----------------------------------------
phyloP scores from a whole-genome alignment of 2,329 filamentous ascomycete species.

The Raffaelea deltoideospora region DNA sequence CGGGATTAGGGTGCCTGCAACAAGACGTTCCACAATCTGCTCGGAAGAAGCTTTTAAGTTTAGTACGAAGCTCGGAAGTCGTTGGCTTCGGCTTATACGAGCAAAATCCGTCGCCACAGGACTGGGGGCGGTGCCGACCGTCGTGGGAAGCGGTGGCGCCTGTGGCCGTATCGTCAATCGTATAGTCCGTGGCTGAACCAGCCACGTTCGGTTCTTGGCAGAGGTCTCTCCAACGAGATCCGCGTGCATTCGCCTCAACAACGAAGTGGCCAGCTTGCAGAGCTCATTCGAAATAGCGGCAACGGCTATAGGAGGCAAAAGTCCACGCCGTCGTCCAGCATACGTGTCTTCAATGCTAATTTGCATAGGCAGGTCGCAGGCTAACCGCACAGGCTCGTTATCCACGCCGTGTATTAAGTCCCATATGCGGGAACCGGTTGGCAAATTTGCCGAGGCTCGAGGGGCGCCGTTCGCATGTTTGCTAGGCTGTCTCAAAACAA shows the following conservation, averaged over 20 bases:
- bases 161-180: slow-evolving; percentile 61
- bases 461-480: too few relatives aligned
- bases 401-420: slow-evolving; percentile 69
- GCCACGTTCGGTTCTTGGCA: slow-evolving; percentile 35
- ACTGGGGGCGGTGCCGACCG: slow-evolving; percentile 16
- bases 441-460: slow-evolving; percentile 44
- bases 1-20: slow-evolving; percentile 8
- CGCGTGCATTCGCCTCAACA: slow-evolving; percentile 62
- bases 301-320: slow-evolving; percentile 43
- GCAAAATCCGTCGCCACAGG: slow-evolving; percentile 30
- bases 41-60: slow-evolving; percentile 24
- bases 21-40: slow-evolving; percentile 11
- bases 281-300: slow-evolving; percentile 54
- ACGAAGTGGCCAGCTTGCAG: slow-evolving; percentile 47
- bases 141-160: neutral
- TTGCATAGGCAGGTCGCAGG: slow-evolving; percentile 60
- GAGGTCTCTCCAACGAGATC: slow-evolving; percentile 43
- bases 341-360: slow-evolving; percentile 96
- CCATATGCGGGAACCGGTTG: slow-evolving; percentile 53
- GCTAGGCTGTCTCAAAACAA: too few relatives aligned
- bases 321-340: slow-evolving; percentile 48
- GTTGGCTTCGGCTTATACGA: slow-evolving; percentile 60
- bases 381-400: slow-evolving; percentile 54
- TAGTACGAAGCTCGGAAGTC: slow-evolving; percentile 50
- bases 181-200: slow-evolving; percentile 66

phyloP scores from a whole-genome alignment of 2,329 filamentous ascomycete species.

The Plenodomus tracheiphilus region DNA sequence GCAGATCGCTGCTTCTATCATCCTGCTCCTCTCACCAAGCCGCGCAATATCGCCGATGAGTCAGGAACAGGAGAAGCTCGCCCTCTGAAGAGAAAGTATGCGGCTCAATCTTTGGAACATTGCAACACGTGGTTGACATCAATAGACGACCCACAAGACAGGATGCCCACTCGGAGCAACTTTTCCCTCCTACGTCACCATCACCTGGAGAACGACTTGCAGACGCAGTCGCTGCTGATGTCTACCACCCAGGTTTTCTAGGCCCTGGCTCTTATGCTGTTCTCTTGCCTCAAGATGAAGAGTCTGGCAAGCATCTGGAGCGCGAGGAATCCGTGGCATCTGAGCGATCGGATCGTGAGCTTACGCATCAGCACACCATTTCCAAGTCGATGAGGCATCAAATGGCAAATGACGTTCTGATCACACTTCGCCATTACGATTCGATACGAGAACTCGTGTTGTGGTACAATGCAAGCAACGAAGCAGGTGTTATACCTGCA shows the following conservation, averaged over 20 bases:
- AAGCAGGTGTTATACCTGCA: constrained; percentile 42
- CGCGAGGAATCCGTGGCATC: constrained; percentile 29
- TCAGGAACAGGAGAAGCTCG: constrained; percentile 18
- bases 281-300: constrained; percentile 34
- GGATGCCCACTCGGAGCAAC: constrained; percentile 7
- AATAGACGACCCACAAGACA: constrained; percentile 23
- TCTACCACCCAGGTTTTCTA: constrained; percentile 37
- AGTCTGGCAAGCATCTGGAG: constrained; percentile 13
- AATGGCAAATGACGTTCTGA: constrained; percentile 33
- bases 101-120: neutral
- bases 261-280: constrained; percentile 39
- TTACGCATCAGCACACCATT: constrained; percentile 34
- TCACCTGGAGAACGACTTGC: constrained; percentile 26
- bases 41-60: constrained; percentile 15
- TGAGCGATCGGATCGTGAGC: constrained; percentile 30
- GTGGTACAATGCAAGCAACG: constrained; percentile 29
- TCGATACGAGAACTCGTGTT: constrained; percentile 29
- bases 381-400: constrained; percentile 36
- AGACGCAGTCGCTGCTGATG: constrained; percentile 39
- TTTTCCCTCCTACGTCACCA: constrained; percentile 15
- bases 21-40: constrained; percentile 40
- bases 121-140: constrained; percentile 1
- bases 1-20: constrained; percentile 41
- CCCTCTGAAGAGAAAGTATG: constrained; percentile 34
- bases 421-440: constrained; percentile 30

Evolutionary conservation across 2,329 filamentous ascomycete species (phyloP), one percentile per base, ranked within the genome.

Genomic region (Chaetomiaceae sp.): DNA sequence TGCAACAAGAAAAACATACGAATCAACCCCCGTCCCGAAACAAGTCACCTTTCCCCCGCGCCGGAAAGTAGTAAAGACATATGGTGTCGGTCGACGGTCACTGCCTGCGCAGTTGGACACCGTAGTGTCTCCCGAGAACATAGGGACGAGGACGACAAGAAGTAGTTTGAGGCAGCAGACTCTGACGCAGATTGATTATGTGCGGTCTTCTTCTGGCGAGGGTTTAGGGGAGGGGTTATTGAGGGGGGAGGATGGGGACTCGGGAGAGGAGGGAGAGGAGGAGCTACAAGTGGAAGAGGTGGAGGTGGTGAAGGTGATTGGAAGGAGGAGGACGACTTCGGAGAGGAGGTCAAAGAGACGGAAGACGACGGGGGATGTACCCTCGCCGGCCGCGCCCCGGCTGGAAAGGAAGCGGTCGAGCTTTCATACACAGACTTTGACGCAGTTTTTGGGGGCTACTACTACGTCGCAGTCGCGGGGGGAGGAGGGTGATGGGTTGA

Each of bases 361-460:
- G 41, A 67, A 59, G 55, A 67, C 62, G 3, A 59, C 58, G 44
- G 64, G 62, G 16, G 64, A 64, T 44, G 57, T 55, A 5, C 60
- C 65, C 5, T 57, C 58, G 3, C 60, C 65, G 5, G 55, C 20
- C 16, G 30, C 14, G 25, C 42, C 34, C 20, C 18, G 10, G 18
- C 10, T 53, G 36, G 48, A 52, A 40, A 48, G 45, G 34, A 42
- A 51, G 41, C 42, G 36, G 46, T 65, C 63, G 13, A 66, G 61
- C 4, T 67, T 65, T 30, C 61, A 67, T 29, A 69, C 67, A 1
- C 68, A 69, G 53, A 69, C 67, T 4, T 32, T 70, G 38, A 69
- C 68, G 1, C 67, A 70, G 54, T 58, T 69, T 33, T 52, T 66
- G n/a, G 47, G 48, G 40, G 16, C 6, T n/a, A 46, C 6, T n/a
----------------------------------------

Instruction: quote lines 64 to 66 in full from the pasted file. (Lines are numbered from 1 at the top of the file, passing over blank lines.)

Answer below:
- C 4, T 67, T 65, T 30, C 61, A 67, T 29, A 69, C 67, A 1
- C 68, A 69, G 53, A 69, C 67, T 4, T 32, T 70, G 38, A 69
- C 68, G 1, C 67, A 70, G 54, T 58, T 69, T 33, T 52, T 66